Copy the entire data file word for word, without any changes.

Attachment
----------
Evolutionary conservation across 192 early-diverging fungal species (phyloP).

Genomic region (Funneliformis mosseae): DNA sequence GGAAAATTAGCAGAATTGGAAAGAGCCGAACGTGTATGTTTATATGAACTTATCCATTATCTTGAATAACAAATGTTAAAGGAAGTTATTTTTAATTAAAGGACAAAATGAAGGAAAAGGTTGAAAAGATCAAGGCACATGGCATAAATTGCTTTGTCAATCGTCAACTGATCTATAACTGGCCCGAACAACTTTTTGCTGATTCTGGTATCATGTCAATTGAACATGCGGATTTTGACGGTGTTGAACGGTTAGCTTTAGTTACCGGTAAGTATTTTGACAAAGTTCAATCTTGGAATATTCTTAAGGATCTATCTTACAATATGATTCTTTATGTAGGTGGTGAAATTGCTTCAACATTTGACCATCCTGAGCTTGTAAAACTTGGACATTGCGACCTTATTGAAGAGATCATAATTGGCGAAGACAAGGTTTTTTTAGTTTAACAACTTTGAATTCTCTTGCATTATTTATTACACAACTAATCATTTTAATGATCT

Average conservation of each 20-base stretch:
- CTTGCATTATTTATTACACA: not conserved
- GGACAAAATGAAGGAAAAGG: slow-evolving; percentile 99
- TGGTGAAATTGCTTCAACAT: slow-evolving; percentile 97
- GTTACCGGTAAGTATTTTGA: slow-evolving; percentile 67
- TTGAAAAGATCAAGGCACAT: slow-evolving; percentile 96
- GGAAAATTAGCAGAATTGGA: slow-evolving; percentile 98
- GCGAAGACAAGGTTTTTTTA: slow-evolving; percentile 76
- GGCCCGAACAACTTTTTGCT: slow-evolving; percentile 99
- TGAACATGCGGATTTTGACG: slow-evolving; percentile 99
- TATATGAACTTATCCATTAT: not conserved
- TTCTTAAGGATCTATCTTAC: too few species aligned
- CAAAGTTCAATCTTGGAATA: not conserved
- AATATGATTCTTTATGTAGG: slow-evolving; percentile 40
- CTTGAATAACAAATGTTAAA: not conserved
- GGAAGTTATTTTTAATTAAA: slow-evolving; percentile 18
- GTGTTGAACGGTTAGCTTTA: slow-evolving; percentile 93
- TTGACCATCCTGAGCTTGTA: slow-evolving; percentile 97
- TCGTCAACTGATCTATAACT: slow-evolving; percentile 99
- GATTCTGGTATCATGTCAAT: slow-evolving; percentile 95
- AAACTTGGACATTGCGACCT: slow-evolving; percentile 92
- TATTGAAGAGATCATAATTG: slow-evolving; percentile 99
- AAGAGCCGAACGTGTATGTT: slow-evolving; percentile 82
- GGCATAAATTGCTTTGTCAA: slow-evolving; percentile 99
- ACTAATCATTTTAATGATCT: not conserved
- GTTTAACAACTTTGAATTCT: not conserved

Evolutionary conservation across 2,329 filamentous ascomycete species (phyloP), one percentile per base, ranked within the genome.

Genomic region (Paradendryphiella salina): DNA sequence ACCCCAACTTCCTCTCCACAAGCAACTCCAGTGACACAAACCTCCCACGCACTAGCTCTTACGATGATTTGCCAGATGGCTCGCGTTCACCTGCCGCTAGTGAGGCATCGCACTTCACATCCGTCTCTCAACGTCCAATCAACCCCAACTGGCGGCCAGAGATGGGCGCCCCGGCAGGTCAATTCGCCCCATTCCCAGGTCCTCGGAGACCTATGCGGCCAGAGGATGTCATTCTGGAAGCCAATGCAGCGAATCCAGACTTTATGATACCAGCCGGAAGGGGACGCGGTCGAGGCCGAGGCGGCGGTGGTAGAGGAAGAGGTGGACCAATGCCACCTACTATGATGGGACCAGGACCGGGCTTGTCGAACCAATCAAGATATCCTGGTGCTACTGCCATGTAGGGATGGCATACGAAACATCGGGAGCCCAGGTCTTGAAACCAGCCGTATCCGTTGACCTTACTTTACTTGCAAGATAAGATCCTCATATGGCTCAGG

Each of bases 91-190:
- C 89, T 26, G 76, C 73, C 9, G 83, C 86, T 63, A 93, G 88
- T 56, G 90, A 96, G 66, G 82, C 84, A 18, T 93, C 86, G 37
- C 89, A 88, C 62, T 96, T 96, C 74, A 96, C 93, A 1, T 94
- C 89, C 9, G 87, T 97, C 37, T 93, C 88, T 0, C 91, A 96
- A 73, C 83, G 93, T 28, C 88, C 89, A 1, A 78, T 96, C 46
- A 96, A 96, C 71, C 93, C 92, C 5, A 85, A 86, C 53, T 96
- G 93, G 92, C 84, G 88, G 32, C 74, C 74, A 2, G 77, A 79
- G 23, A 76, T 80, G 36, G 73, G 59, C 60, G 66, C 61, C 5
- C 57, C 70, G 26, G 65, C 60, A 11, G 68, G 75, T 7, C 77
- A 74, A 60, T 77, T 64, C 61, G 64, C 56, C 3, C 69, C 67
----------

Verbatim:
Evolutionary conservation across 192 early-diverging fungal species (phyloP).

Genomic region (Funneliformis mosseae): DNA sequence GGAAAATTAGCAGAATTGGAAAGAGCCGAACGTGTATGTTTATATGAACTTATCCATTATCTTGAATAACAAATGTTAAAGGAAGTTATTTTTAATTAAAGGACAAAATGAAGGAAAAGGTTGAAAAGATCAAGGCACATGGCATAAATTGCTTTGTCAATCGTCAACTGATCTATAACTGGCCCGAACAACTTTTTGCTGATTCTGGTATCATGTCAATTGAACATGCGGATTTTGACGGTGTTGAACGGTTAGCTTTAGTTACCGGTAAGTATTTTGACAAAGTTCAATCTTGGAATATTCTTAAGGATCTATCTTACAATATGATTCTTTATGTAGGTGGTGAAATTGCTTCAACATTTGACCATCCTGAGCTTGTAAAACTTGGACATTGCGACCTTATTGAAGAGATCATAATTGGCGAAGACAAGGTTTTTTTAGTTTAACAACTTTGAATTCTCTTGCATTATTTATTACACAACTAATCATTTTAATGATCT

Average conservation of each 20-base stretch:
- CTTGCATTATTTATTACACA: not conserved
- GGACAAAATGAAGGAAAAGG: slow-evolving; percentile 99
- TGGTGAAATTGCTTCAACAT: slow-evolving; percentile 97
- GTTACCGGTAAGTATTTTGA: slow-evolving; percentile 67
- TTGAAAAGATCAAGGCACAT: slow-evolving; percentile 96
- GGAAAATTAGCAGAATTGGA: slow-evolving; percentile 98
- GCGAAGACAAGGTTTTTTTA: slow-evolving; percentile 76
- GGCCCGAACAACTTTTTGCT: slow-evolving; percentile 99
- TGAACATGCGGATTTTGACG: slow-evolving; percentile 99
- TATATGAACTTATCCATTAT: not conserved
- TTCTTAAGGATCTATCTTAC: too few species aligned
- CAAAGTTCAATCTTGGAATA: not conserved
- AATATGATTCTTTATGTAGG: slow-evolving; percentile 40
- CTTGAATAACAAATGTTAAA: not conserved
- GGAAGTTATTTTTAATTAAA: slow-evolving; percentile 18
- GTGTTGAACGGTTAGCTTTA: slow-evolving; percentile 93
- TTGACCATCCTGAGCTTGTA: slow-evolving; percentile 97
- TCGTCAACTGATCTATAACT: slow-evolving; percentile 99
- GATTCTGGTATCATGTCAAT: slow-evolving; percentile 95
- AAACTTGGACATTGCGACCT: slow-evolving; percentile 92
- TATTGAAGAGATCATAATTG: slow-evolving; percentile 99
- AAGAGCCGAACGTGTATGTT: slow-evolving; percentile 82
- GGCATAAATTGCTTTGTCAA: slow-evolving; percentile 99
- ACTAATCATTTTAATGATCT: not conserved
- GTTTAACAACTTTGAATTCT: not conserved

Evolutionary conservation across 2,329 filamentous ascomycete species (phyloP), one percentile per base, ranked within the genome.

Genomic region (Paradendryphiella salina): DNA sequence ACCCCAACTTCCTCTCCACAAGCAACTCCAGTGACACAAACCTCCCACGCACTAGCTCTTACGATGATTTGCCAGATGGCTCGCGTTCACCTGCCGCTAGTGAGGCATCGCACTTCACATCCGTCTCTCAACGTCCAATCAACCCCAACTGGCGGCCAGAGATGGGCGCCCCGGCAGGTCAATTCGCCCCATTCCCAGGTCCTCGGAGACCTATGCGGCCAGAGGATGTCATTCTGGAAGCCAATGCAGCGAATCCAGACTTTATGATACCAGCCGGAAGGGGACGCGGTCGAGGCCGAGGCGGCGGTGGTAGAGGAAGAGGTGGACCAATGCCACCTACTATGATGGGACCAGGACCGGGCTTGTCGAACCAATCAAGATATCCTGGTGCTACTGCCATGTAGGGATGGCATACGAAACATCGGGAGCCCAGGTCTTGAAACCAGCCGTATCCGTTGACCTTACTTTACTTGCAAGATAAGATCCTCATATGGCTCAGG

Each of bases 91-190:
- C 89, T 26, G 76, C 73, C 9, G 83, C 86, T 63, A 93, G 88
- T 56, G 90, A 96, G 66, G 82, C 84, A 18, T 93, C 86, G 37
- C 89, A 88, C 62, T 96, T 96, C 74, A 96, C 93, A 1, T 94
- C 89, C 9, G 87, T 97, C 37, T 93, C 88, T 0, C 91, A 96
- A 73, C 83, G 93, T 28, C 88, C 89, A 1, A 78, T 96, C 46
- A 96, A 96, C 71, C 93, C 92, C 5, A 85, A 86, C 53, T 96
- G 93, G 92, C 84, G 88, G 32, C 74, C 74, A 2, G 77, A 79
- G 23, A 76, T 80, G 36, G 73, G 59, C 60, G 66, C 61, C 5
- C 57, C 70, G 26, G 65, C 60, A 11, G 68, G 75, T 7, C 77
- A 74, A 60, T 77, T 64, C 61, G 64, C 56, C 3, C 69, C 67